If we do get some sun breaks over the weekend, folks should be looking for Harvesters (which show up this time of year for us and have already been seen at several locations in VA and in southern NY) and American Coppers, for which there are a couple of local sightings already. Dusted Skipper almost certainly is flying (or at least huddled down in the middle of bluestem clumps waiting out the rain) at Soldiers Delight and in other dry habitats where it’s been found.
Appalachian Azures should be flying where black cohosh grows on moist, wooded ravines (which also gives the plant some protection from deer browse); if you check out the population in Frederic (MD) Municipal Watershed be sure to also look for the Pepper-and-Salt Skippers we found there last year. And check out the “tigers” while you’re there – Eastern Tiger Swallowtail is still flying there, but it’s winding down and the brood of Appalachian Tiger Swallowtails should be emerging. In this area, it’s often a dicey proposition telling them apart; Frederick Co. apparently sits in a fairly stable hybrid swarm zone and you can get a range of butterflies that exhibit the gamut of features between Eastern and Appalachian. Here’s a good tutorial.
Most of the elfin populations are on the wane, but Hoary Elfin is being seen in numbers in NJ and there’s always a chance (hope springs eternal!) it could be found in the bog areas of Garrett Co, where it is presumed to feed on trailing arbutus rather than bearberry, its NJ host plant. Frosted Elfin has not yet been reported locally, but is flying in PA, NJ and into New England, so an hour or two of sunshine on MD’s Eastern Shore would make it worth checking out lupine stands on road shoulders of side roads up and down MD 12 from Salisbury to Snow Hill. They won’t venture far from blooming lupine.
There’s a veritable explosion of Question Marks to our south in the Carolinas, so it would be worth watching for increasing numbers of these sometimes irruptive migrants here – so far, they’ve had a rather poor flight locally.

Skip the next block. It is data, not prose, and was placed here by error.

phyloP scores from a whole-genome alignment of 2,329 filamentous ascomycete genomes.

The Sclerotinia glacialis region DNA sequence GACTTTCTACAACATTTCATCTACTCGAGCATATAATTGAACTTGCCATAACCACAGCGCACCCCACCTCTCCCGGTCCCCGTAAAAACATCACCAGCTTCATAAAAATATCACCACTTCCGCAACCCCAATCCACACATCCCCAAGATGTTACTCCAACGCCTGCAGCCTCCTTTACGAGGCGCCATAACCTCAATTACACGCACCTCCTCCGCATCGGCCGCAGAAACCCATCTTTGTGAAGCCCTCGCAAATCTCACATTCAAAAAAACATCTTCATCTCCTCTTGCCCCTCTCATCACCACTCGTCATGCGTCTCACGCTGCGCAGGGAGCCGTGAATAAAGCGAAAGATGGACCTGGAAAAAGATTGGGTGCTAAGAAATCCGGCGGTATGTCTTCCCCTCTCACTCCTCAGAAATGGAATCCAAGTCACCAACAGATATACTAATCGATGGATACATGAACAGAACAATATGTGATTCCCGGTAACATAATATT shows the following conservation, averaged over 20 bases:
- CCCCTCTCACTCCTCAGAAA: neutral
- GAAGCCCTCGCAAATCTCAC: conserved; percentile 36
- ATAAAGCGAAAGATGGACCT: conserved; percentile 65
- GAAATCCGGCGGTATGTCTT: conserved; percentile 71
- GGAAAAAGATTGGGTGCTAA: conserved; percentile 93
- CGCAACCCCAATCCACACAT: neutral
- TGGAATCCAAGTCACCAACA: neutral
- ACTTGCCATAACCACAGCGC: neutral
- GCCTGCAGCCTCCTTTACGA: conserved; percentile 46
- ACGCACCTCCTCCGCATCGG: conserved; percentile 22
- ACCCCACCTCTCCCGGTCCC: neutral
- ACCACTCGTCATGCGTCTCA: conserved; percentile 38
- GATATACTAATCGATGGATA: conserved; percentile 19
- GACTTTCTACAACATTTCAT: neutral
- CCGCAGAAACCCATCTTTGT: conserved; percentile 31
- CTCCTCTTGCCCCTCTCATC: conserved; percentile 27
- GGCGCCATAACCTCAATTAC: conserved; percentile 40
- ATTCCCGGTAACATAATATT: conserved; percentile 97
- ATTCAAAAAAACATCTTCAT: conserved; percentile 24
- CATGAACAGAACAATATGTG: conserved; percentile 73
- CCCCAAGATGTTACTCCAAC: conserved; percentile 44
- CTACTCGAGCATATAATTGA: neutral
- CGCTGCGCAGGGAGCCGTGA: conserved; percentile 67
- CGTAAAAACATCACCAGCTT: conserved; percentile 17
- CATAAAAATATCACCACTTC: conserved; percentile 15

Also south of our region, where it appears they have had a bit more sunshine, a lot of FOY grass skippers have popped that we should be looking for as well – Least, Zabulon, Hobomok, Sachem, Peck’s and Crossline Skippers (Zabulon has also been seen in PA already). Other new for the season leps they’re seeing in VA or the Carolinas that we should keep our eyes peeled for include Common Sootywing and Hayhurst’s Scallopwing. Carolina Satyr is having a strong flight there already, but hasn’t been reported yet from its expanding locations in MD.
NJ reports the first local Monarchs, Viceroys, and Common Buckeyes this year regionally as well (likely as migrants following the coastline north). Both expected cloudywings, Northern and Southern, could show up now, especially along the ridge roads in Green Ridge State Forest (MD); they’ve already been spotted in NJ. Our chances for rare sightings of Confused Cloudywing increase later in the season.
And lastly, we’re coming close to the season to see the first brood of MD’s State Butterfly, the Baltimore Checkerspot. Palustrine meadows with turtlehead that hasn’t been munched to the ground in the piedmont and mountain counties are the holdout for this beautiful species. As many of you know, the habit of the young caterpillars is to live for the first couple of instars in a communal web, often at the tip-top of the turtlehead plant – right at deer browse level, and the deer don’t seem to mind at all getting a mouthful of web and caterpillar proteins along with tender new growth of turtlehead.
The only listed butterfly field trip of the weekend is May 8 to Lizard Tail Swamp near in Cape May Co NJ; check out the details at https://blogs.stockton.edu/sjbfs/2016/04/19/field-trip-to-lizard-tail-swamp-preserve-may-8/
Ever the optimist, even on weekends like the one coming up, I’ll remind readers to please report sightings here at https://leplog.wordpress.com/ and on Google Groups at MDLepsOdes.